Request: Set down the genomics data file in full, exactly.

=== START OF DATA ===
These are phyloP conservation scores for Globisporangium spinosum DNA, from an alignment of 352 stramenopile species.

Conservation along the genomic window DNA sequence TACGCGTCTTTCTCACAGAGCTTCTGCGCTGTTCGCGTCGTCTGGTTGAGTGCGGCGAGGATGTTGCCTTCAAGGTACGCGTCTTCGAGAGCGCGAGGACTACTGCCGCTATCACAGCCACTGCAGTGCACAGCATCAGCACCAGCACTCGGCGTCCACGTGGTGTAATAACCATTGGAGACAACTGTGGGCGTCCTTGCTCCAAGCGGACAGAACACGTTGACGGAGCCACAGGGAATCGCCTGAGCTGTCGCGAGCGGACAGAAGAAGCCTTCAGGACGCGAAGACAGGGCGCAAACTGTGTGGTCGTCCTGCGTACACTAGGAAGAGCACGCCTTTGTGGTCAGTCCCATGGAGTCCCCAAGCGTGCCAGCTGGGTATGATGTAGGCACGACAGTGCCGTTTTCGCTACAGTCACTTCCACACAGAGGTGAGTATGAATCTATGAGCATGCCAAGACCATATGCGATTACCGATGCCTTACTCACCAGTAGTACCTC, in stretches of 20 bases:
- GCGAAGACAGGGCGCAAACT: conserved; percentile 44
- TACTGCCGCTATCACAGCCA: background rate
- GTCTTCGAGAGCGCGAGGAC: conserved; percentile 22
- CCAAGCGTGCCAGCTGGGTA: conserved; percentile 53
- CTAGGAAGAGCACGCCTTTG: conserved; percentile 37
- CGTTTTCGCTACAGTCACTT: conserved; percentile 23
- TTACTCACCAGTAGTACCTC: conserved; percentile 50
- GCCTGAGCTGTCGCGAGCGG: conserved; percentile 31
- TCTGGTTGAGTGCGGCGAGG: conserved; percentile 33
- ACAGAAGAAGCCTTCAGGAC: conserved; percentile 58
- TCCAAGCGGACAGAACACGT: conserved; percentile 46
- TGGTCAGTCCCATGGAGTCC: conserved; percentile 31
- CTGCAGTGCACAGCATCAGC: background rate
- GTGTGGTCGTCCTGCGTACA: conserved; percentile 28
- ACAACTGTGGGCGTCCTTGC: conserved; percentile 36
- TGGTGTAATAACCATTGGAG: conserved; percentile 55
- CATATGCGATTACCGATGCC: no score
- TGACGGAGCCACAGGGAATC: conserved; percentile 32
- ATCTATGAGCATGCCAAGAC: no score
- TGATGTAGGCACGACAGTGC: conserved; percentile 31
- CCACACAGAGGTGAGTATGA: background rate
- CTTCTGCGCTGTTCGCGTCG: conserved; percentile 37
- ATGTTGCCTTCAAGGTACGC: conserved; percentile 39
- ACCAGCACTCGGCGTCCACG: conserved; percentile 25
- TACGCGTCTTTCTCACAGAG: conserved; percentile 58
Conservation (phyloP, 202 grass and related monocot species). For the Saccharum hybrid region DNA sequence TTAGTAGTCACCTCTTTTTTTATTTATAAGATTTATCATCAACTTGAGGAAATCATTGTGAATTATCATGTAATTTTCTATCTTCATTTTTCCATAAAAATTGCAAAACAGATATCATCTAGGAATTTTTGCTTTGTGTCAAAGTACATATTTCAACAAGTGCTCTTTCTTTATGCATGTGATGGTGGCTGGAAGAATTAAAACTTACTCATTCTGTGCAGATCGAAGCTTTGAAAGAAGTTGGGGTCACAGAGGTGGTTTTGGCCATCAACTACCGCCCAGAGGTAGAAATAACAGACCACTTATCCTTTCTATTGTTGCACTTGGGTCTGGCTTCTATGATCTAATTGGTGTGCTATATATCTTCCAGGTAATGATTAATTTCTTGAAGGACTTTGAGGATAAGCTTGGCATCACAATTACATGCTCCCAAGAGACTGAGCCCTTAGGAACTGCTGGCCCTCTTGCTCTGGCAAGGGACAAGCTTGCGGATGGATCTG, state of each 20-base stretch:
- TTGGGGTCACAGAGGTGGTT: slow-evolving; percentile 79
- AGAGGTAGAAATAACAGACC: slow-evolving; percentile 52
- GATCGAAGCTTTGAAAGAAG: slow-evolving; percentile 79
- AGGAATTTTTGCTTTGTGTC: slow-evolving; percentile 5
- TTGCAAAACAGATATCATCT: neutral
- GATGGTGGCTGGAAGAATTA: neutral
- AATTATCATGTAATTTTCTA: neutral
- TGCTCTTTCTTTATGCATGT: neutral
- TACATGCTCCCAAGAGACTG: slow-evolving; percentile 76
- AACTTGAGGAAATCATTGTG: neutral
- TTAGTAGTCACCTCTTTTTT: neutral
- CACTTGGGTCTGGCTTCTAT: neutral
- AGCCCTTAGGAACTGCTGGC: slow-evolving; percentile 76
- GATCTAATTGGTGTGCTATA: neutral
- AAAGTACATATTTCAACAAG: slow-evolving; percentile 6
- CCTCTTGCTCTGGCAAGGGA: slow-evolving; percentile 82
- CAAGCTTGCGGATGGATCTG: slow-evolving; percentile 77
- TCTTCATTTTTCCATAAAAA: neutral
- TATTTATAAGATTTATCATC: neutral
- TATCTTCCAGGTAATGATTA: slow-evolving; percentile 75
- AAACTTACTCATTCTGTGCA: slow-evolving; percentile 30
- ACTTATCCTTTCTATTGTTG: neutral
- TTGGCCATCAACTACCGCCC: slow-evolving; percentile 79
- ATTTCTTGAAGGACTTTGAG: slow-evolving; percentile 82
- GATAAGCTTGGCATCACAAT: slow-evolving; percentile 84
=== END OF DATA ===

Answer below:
These are phyloP conservation scores for Globisporangium spinosum DNA, from an alignment of 352 stramenopile species.

Conservation along the genomic window DNA sequence TACGCGTCTTTCTCACAGAGCTTCTGCGCTGTTCGCGTCGTCTGGTTGAGTGCGGCGAGGATGTTGCCTTCAAGGTACGCGTCTTCGAGAGCGCGAGGACTACTGCCGCTATCACAGCCACTGCAGTGCACAGCATCAGCACCAGCACTCGGCGTCCACGTGGTGTAATAACCATTGGAGACAACTGTGGGCGTCCTTGCTCCAAGCGGACAGAACACGTTGACGGAGCCACAGGGAATCGCCTGAGCTGTCGCGAGCGGACAGAAGAAGCCTTCAGGACGCGAAGACAGGGCGCAAACTGTGTGGTCGTCCTGCGTACACTAGGAAGAGCACGCCTTTGTGGTCAGTCCCATGGAGTCCCCAAGCGTGCCAGCTGGGTATGATGTAGGCACGACAGTGCCGTTTTCGCTACAGTCACTTCCACACAGAGGTGAGTATGAATCTATGAGCATGCCAAGACCATATGCGATTACCGATGCCTTACTCACCAGTAGTACCTC, in stretches of 20 bases:
- GCGAAGACAGGGCGCAAACT: conserved; percentile 44
- TACTGCCGCTATCACAGCCA: background rate
- GTCTTCGAGAGCGCGAGGAC: conserved; percentile 22
- CCAAGCGTGCCAGCTGGGTA: conserved; percentile 53
- CTAGGAAGAGCACGCCTTTG: conserved; percentile 37
- CGTTTTCGCTACAGTCACTT: conserved; percentile 23
- TTACTCACCAGTAGTACCTC: conserved; percentile 50
- GCCTGAGCTGTCGCGAGCGG: conserved; percentile 31
- TCTGGTTGAGTGCGGCGAGG: conserved; percentile 33
- ACAGAAGAAGCCTTCAGGAC: conserved; percentile 58
- TCCAAGCGGACAGAACACGT: conserved; percentile 46
- TGGTCAGTCCCATGGAGTCC: conserved; percentile 31
- CTGCAGTGCACAGCATCAGC: background rate
- GTGTGGTCGTCCTGCGTACA: conserved; percentile 28
- ACAACTGTGGGCGTCCTTGC: conserved; percentile 36
- TGGTGTAATAACCATTGGAG: conserved; percentile 55
- CATATGCGATTACCGATGCC: no score
- TGACGGAGCCACAGGGAATC: conserved; percentile 32
- ATCTATGAGCATGCCAAGAC: no score
- TGATGTAGGCACGACAGTGC: conserved; percentile 31
- CCACACAGAGGTGAGTATGA: background rate
- CTTCTGCGCTGTTCGCGTCG: conserved; percentile 37
- ATGTTGCCTTCAAGGTACGC: conserved; percentile 39
- ACCAGCACTCGGCGTCCACG: conserved; percentile 25
- TACGCGTCTTTCTCACAGAG: conserved; percentile 58
Conservation (phyloP, 202 grass and related monocot species). For the Saccharum hybrid region DNA sequence TTAGTAGTCACCTCTTTTTTTATTTATAAGATTTATCATCAACTTGAGGAAATCATTGTGAATTATCATGTAATTTTCTATCTTCATTTTTCCATAAAAATTGCAAAACAGATATCATCTAGGAATTTTTGCTTTGTGTCAAAGTACATATTTCAACAAGTGCTCTTTCTTTATGCATGTGATGGTGGCTGGAAGAATTAAAACTTACTCATTCTGTGCAGATCGAAGCTTTGAAAGAAGTTGGGGTCACAGAGGTGGTTTTGGCCATCAACTACCGCCCAGAGGTAGAAATAACAGACCACTTATCCTTTCTATTGTTGCACTTGGGTCTGGCTTCTATGATCTAATTGGTGTGCTATATATCTTCCAGGTAATGATTAATTTCTTGAAGGACTTTGAGGATAAGCTTGGCATCACAATTACATGCTCCCAAGAGACTGAGCCCTTAGGAACTGCTGGCCCTCTTGCTCTGGCAAGGGACAAGCTTGCGGATGGATCTG, state of each 20-base stretch:
- TTGGGGTCACAGAGGTGGTT: slow-evolving; percentile 79
- AGAGGTAGAAATAACAGACC: slow-evolving; percentile 52
- GATCGAAGCTTTGAAAGAAG: slow-evolving; percentile 79
- AGGAATTTTTGCTTTGTGTC: slow-evolving; percentile 5
- TTGCAAAACAGATATCATCT: neutral
- GATGGTGGCTGGAAGAATTA: neutral
- AATTATCATGTAATTTTCTA: neutral
- TGCTCTTTCTTTATGCATGT: neutral
- TACATGCTCCCAAGAGACTG: slow-evolving; percentile 76
- AACTTGAGGAAATCATTGTG: neutral
- TTAGTAGTCACCTCTTTTTT: neutral
- CACTTGGGTCTGGCTTCTAT: neutral
- AGCCCTTAGGAACTGCTGGC: slow-evolving; percentile 76
- GATCTAATTGGTGTGCTATA: neutral
- AAAGTACATATTTCAACAAG: slow-evolving; percentile 6
- CCTCTTGCTCTGGCAAGGGA: slow-evolving; percentile 82
- CAAGCTTGCGGATGGATCTG: slow-evolving; percentile 77
- TCTTCATTTTTCCATAAAAA: neutral
- TATTTATAAGATTTATCATC: neutral
- TATCTTCCAGGTAATGATTA: slow-evolving; percentile 75
- AAACTTACTCATTCTGTGCA: slow-evolving; percentile 30
- ACTTATCCTTTCTATTGTTG: neutral
- TTGGCCATCAACTACCGCCC: slow-evolving; percentile 79
- ATTTCTTGAAGGACTTTGAG: slow-evolving; percentile 82
- GATAAGCTTGGCATCACAAT: slow-evolving; percentile 84